In some cases, Bush is actively turning away from what were to be the centerpieces of his second four years to rally support around the accomplishments of his first.

A case in point: Bush embarked late last week on a national effort to promote the benefits for seniors of the Medicare prescription drug benefit he pushed through Congress in 2003.

On the same day, he announced he was delaying the due-date for a report from his commission on reshaping the tax code until the end of September, likely pushing off any action until next year.

The president's aides deny that he is backing down on any of his priorities. They say that Bush is continuing to hold Social Security events - including one scheduled for Thursday - and say it is up to Congress to act this year on legislation to shore up the program.

Bush's allies say it's only fitting that the president would want to pause and focus his attention on issues that rank highest on the public list of worries. And they express confidence that Bush will have success in pushing his top priorities despite his drop in approval ratings and the slow pace of progress on Social Security and other agenda items.

Bush "concentrated a lot of his time and attention early on educating the public on Social Security. It's just a matter now of spending some time and a few of his press days on those issues that might be concerning people," said Charles Black, a veteran Republican strategist who often serves as an informal adviser to Bush.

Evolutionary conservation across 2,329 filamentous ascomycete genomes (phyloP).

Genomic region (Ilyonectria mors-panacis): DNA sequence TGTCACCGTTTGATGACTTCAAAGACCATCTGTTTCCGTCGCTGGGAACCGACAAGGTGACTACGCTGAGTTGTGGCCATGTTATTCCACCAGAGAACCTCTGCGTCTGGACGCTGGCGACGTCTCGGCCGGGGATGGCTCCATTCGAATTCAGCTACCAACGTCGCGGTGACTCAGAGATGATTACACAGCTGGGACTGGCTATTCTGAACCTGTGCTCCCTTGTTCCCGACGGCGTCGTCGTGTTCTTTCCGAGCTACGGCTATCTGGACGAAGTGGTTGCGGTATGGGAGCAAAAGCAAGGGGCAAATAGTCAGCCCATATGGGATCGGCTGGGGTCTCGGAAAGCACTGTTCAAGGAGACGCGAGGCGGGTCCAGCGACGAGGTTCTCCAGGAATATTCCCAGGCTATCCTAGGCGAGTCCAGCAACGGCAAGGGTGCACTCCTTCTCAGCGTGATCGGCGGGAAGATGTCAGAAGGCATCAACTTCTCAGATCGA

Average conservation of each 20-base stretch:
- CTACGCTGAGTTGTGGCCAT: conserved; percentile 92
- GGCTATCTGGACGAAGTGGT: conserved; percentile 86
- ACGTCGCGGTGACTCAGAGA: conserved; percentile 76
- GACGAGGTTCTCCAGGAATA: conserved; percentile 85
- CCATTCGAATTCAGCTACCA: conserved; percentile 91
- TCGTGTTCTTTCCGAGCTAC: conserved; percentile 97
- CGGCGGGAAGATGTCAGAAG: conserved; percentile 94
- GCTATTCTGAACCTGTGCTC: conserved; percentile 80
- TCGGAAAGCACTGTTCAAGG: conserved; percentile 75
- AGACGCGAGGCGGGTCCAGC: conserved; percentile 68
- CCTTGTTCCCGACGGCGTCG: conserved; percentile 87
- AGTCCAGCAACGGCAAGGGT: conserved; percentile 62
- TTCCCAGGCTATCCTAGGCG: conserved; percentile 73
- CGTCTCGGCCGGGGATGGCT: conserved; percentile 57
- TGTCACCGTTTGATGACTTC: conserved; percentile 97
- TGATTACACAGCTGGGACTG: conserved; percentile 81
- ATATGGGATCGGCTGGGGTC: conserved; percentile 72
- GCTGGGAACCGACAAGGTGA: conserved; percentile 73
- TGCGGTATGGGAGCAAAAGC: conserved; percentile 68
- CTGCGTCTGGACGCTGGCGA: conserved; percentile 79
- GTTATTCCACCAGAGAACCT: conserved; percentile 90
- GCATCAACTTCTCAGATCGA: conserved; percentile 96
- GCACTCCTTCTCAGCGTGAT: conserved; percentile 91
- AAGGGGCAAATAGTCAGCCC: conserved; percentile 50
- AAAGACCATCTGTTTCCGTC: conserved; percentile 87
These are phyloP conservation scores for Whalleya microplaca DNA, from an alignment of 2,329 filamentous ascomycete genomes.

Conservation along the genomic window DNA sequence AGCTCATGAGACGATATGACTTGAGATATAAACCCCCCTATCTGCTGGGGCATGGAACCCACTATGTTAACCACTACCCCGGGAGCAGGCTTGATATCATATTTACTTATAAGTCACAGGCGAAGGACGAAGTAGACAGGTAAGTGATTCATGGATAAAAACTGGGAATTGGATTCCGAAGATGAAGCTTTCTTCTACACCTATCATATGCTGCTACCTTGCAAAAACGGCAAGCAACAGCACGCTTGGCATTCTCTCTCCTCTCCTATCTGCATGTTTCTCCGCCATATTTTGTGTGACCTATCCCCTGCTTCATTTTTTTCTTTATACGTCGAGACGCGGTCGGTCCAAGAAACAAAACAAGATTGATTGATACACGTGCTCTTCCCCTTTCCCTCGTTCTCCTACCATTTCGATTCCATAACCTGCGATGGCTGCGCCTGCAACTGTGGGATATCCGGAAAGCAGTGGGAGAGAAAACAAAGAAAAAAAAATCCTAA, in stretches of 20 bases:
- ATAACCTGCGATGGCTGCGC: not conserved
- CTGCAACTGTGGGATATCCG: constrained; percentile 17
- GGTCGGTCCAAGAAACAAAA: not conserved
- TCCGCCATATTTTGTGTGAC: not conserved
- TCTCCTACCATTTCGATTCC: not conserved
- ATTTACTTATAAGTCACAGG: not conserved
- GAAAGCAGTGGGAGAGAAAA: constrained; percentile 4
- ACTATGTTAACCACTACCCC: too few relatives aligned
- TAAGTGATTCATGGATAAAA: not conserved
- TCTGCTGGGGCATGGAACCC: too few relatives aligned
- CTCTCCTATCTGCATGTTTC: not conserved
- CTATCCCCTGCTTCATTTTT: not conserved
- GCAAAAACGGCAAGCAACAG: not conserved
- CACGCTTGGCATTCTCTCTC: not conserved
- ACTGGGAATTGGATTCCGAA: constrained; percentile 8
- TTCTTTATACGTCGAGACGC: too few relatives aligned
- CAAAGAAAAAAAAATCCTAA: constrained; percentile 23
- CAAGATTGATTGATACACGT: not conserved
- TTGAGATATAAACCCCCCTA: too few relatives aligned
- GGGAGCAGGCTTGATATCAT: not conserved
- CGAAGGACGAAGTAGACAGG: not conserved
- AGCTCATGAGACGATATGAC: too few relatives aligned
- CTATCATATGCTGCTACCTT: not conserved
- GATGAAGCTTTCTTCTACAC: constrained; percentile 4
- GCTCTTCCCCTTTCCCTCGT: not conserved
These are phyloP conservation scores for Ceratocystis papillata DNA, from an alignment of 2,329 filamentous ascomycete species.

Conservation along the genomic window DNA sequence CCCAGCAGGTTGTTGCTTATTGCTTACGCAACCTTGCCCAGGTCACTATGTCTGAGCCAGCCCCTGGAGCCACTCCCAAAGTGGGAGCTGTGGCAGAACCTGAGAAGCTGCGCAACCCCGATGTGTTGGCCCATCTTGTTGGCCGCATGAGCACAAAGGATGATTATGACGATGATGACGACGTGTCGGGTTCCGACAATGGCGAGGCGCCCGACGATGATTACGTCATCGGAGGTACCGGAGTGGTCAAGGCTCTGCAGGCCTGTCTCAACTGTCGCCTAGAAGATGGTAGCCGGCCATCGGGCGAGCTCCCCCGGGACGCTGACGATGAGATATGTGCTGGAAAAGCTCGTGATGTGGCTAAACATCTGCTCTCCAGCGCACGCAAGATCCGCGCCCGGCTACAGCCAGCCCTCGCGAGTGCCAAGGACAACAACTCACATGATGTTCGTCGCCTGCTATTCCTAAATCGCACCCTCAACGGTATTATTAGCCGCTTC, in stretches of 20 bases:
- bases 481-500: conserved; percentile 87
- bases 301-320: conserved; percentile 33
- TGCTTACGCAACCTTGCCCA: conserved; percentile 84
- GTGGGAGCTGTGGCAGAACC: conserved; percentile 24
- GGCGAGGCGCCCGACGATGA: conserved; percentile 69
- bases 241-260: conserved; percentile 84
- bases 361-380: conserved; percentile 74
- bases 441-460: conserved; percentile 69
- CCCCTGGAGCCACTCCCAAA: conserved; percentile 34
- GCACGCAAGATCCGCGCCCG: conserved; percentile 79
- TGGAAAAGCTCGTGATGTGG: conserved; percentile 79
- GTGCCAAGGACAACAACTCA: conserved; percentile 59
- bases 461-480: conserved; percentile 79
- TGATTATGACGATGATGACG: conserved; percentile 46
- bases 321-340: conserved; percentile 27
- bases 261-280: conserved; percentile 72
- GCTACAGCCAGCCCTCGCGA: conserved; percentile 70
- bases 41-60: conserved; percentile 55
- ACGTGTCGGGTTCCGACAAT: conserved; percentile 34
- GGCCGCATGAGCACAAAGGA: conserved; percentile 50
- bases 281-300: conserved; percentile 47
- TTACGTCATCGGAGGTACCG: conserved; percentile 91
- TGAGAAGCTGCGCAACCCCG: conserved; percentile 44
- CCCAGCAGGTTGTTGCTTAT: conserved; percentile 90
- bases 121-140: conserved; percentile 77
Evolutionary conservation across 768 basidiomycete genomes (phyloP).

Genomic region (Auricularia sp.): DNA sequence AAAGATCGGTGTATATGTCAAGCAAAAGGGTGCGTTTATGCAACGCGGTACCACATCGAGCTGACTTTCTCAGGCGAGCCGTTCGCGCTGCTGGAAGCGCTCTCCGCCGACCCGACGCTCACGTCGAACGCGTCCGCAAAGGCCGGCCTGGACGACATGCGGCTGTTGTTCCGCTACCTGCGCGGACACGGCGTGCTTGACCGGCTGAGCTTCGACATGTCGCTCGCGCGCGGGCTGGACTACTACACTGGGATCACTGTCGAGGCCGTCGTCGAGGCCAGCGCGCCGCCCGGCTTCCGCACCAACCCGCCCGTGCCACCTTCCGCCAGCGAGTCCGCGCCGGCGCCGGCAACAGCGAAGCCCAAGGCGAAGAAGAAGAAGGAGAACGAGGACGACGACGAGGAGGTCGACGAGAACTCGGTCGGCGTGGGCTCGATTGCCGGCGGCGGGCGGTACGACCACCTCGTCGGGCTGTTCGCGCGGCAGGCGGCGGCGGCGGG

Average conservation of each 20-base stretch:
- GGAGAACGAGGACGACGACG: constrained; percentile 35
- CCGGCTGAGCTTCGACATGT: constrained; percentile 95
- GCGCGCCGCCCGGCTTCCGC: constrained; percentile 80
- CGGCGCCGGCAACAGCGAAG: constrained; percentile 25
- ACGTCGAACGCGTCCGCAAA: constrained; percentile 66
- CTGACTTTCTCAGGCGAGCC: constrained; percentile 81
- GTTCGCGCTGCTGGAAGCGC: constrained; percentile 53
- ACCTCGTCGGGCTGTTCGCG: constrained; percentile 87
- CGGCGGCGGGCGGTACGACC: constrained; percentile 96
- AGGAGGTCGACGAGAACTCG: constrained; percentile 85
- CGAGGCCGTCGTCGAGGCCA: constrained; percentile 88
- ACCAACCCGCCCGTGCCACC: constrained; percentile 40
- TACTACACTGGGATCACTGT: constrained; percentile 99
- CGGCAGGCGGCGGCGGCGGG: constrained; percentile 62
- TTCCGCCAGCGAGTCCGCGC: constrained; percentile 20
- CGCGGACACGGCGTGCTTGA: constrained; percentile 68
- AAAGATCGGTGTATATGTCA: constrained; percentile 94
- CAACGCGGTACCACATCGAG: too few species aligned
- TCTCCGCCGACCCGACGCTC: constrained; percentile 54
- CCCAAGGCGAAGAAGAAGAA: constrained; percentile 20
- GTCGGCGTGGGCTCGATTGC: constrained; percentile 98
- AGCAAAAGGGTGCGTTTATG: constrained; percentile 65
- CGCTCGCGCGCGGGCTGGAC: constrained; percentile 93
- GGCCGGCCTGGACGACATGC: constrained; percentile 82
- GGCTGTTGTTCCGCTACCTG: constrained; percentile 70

Other analysts argue, however, that Bush will have to substantially pare back his second-term aspirations in the face of his drop in popularity and his failure to rally support behind his ambitious agenda.

Bush "grossly overestimated his political capital from the 2004 elections - he thought he had a mandate and he didn't," Edwards said. "He's not going to be able to get big things done based on a 'going public' strategy."

That could leave Bush with a "modest" domestic agenda, Edwards added, made up of initiatives he can accomplish through executive order: making his first-term tax cuts permanent, and possibly smaller scale changes in the tax code and Social Security.

Fortier said that Bush came into the term with strong momentum to make big changes but that his faltering Social Security push may have sapped energy for the rest of his agenda.

'Political capital'

"The question is: Did he spend his political capital - or attempt to spend it - on Social Security in a way that has dragged on so long that you have a vacuum in terms of Bush putting his stamp on the agenda?" Fortier said.

Few expect to see Bush, who prizes his reputation as a resolute leader, abandon his top second-term goals. Some strategists suggest, however, that the president's latitude for enacting broad policy changes could depend in large part on his success in the coming weeks in burnishing his image and regaining public support.

Bush "needs to score on issues, and so if he keeps running into opposition in the public, that could be a problem," said John J. Pitney, a former Republican strategist who teaches politics at Claremont McKenna College. "He's making a tactical shift right now, but this is not a president who plays 'small ball,' to use one of his favorite terms, and I think he's going to surprise people with his tenacity."

President Ronald Reagan, who enacted the last broad tax overhaul during his second term, weathered months of speculation that the initiative was dead.

"Reagan just stuck at it, and he had some luck," Pitney said. "I think the Bush White House is hoping that the story line will follow the Reagan story line."